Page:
• Fig. 5 Multiscale PtNA and single-cell test.

    (A) A schematic illustration showing a multiscale PtNA. Polarization curves of Pt/C and various PtNA-based MEAs are shown under an atmosphere of H2/air (B) without outlet pressure and (C) with a total outlet pressure of 150 kPa. (D) Oxygen gains were calculated using the potential difference observed upon exposure to oxygen or air, respectively. (E) The differences in power density between Pt/C and various PtNAs MEAs are shown for a H2/air atmosphere with a total outlet pressure of 150 kPa. CV curves of (F) Pt/C and (G) multiscale PtNA are shown before and after ADT (1.0 to 1.5 V, 5000 cycles).

  • Fig. 6 Numerical simulations based on computational fluid dynamics.

    (A) Comparison of simulated (lines) and measured (symbols) polarization curves under an operating pressure of 1 atm, (B) individual voltage losses due to ORR kinetic polarization and ohmic polarization across the cathode catalyst layer, (C) the average oxygen concentrations in the cathode catalyst layer as a function of operating current density, and (D) comparison of through-plane liquid saturation profiles for three different cathode catalyst layer designs at 1.0 A cm−2.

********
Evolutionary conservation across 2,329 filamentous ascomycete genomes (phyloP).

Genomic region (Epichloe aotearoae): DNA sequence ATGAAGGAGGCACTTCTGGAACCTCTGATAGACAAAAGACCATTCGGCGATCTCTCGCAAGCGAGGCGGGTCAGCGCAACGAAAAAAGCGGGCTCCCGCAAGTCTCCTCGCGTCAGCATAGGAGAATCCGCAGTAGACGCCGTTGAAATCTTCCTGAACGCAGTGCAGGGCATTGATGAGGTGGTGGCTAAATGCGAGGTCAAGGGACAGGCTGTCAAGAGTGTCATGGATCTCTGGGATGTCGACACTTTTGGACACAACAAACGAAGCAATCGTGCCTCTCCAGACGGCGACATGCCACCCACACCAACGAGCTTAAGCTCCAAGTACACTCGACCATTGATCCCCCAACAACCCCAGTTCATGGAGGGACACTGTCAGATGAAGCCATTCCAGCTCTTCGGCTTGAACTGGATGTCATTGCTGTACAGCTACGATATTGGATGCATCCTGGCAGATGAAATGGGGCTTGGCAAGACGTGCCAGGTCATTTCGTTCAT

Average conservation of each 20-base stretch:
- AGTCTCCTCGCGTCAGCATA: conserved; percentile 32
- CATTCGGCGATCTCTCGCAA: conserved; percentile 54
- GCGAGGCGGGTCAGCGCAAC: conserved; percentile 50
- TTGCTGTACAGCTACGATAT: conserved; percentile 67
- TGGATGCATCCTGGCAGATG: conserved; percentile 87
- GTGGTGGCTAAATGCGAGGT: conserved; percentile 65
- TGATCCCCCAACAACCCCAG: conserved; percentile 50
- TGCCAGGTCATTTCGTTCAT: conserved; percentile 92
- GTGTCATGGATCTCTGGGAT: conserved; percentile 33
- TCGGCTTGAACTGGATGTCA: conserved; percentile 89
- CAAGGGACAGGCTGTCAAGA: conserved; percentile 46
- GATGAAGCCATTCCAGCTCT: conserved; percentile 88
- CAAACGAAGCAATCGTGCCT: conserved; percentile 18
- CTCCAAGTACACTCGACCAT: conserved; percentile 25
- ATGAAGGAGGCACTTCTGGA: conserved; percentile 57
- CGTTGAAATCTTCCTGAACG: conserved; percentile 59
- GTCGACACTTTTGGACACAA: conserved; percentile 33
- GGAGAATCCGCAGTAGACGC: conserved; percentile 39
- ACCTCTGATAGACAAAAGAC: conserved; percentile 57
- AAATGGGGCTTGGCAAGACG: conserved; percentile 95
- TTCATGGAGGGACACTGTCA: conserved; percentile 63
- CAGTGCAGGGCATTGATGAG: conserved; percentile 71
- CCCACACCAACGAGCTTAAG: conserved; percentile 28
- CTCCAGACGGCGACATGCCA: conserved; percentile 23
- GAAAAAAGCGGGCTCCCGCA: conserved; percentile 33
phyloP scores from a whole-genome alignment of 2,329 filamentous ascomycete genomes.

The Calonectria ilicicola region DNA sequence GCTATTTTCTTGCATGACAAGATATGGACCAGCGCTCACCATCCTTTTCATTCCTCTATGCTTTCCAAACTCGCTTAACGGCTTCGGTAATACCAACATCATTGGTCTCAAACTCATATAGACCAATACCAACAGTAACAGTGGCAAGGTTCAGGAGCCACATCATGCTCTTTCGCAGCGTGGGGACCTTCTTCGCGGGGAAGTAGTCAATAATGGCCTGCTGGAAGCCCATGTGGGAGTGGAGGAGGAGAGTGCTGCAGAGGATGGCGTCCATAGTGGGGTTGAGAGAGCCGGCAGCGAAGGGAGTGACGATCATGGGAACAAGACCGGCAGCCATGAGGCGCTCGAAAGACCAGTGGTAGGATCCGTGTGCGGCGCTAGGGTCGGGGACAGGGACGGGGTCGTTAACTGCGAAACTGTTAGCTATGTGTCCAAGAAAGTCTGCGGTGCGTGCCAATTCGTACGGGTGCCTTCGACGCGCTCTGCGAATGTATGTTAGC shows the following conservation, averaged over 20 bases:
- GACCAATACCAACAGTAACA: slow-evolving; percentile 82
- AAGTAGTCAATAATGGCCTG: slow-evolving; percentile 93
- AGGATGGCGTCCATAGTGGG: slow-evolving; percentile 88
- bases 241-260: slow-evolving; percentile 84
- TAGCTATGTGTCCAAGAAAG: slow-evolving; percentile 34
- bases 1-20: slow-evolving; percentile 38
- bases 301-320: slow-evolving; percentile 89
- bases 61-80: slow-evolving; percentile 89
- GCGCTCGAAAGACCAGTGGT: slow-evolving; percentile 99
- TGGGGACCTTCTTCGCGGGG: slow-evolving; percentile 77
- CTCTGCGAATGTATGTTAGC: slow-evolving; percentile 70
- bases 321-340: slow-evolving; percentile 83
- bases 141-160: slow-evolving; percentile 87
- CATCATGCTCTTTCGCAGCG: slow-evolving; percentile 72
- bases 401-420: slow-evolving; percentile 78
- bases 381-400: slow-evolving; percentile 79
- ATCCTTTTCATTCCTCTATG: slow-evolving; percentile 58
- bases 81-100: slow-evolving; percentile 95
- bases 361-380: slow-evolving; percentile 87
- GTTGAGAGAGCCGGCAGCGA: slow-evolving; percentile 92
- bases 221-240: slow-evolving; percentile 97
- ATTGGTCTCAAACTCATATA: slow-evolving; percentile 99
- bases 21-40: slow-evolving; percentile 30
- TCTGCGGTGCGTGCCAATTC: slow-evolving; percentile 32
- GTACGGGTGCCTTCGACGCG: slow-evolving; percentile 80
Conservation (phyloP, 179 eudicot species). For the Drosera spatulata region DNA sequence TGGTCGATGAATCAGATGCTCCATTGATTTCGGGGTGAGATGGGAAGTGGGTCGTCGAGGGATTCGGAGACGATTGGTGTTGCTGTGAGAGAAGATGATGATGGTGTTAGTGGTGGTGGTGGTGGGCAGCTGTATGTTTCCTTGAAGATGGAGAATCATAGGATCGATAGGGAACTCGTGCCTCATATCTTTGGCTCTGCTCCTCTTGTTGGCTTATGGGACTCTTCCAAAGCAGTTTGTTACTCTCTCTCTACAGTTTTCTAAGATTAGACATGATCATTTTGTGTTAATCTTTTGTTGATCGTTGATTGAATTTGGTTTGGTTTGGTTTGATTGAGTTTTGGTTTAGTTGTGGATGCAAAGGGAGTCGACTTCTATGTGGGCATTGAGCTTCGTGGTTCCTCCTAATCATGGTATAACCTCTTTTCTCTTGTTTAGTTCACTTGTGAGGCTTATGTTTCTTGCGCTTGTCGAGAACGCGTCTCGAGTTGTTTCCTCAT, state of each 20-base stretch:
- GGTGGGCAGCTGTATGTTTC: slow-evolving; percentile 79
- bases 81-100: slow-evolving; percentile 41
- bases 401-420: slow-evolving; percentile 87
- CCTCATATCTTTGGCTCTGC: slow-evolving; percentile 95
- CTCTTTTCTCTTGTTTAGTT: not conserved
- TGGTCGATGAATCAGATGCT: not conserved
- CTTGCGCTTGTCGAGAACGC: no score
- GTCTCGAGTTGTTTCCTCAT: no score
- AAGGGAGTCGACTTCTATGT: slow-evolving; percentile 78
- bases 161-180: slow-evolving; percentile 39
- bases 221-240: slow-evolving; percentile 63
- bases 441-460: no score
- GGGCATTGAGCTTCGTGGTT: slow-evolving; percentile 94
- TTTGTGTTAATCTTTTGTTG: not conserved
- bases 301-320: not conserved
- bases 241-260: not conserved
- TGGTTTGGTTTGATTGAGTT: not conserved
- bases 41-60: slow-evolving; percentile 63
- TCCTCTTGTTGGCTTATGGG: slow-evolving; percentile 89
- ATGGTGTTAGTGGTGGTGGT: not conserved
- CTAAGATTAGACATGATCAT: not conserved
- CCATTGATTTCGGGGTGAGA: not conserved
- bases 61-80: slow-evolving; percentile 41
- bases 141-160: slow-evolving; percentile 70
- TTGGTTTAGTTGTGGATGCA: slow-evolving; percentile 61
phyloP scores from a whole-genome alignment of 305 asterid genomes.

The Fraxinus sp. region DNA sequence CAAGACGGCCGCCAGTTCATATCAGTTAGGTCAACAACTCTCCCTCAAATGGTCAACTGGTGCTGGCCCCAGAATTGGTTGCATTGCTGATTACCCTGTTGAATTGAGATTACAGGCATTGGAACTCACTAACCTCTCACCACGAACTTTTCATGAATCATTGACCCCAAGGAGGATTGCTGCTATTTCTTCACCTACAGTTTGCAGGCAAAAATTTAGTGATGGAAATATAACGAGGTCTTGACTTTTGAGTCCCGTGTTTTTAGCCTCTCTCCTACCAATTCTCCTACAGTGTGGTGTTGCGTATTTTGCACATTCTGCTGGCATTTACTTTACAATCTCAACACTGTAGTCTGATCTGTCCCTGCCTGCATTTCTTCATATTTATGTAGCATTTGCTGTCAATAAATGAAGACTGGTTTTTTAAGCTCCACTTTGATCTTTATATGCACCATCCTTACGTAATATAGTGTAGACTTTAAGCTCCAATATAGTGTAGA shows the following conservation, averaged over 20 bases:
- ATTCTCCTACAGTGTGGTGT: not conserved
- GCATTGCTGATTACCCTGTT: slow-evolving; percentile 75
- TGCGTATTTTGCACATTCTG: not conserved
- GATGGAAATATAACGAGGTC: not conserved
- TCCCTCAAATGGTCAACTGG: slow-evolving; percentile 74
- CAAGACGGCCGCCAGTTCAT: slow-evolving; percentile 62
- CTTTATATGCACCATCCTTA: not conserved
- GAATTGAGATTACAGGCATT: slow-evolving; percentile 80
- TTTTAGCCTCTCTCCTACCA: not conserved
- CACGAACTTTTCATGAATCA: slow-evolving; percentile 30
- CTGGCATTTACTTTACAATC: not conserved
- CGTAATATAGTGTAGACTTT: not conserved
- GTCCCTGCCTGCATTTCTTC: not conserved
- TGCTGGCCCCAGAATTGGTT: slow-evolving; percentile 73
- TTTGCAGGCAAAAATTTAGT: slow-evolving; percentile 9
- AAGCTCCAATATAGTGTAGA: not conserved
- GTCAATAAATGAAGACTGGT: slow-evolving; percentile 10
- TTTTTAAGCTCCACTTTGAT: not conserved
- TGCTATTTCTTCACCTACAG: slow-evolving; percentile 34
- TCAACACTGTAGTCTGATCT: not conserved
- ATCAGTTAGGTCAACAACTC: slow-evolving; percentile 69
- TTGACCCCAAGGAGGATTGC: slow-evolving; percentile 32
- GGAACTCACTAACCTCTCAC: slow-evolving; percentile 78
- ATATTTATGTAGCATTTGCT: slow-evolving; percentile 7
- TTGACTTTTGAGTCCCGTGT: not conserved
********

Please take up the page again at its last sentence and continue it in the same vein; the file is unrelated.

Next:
• Table 1 Kinetic, physiochemical, and transport properties.
    DescriptionValueRef.
    Exchange current density (i0ref)Anode CL2350 A m−2(47)
    Cathode CL6.0 × 10−4 A m−2(47)
    Reference H2/O2 molar concentration (Cref)40.88 mol m−3(48)
    Transfer coefficients (α)Anode CLαa = αc = 1(48)
    Cathode CLαc = 1
    Activation energy (Ea)Anode CL10 kJ mol−1(47)
    Cathode CL70 kJ mol−1(49)
    Reaction order in the electrode (r)Anode CL1/2(48)
    Cathode CL3/4
    Porosity of the GDL (𝜀GDL)0.6Assumed
    Porosity of the anode CL (𝜀CL)0.5Assumed
    Porosity and permeability of the dense PtNA (Kna)50%, 1.0 × 10−12 m2Estimated
    Porosity and permeability of the sparse PtNA (Ksp)86.9%, 3.0 × 10−11 m2Estimated
    Permeability of the anode CL (KaCL)1.0 × 10−13 m2Assumed
    Permeability of the GDL (KGDL)5.0 × 10−13 m2Assumed
    ECSA per catalyst layer volume of dense PtNA catalyst layer (ana)6.0 × 107/mEstimated
    ECSA per catalyst layer volume of sparse PtNA catalyst layer (asp)5.038 × 106/mEstimated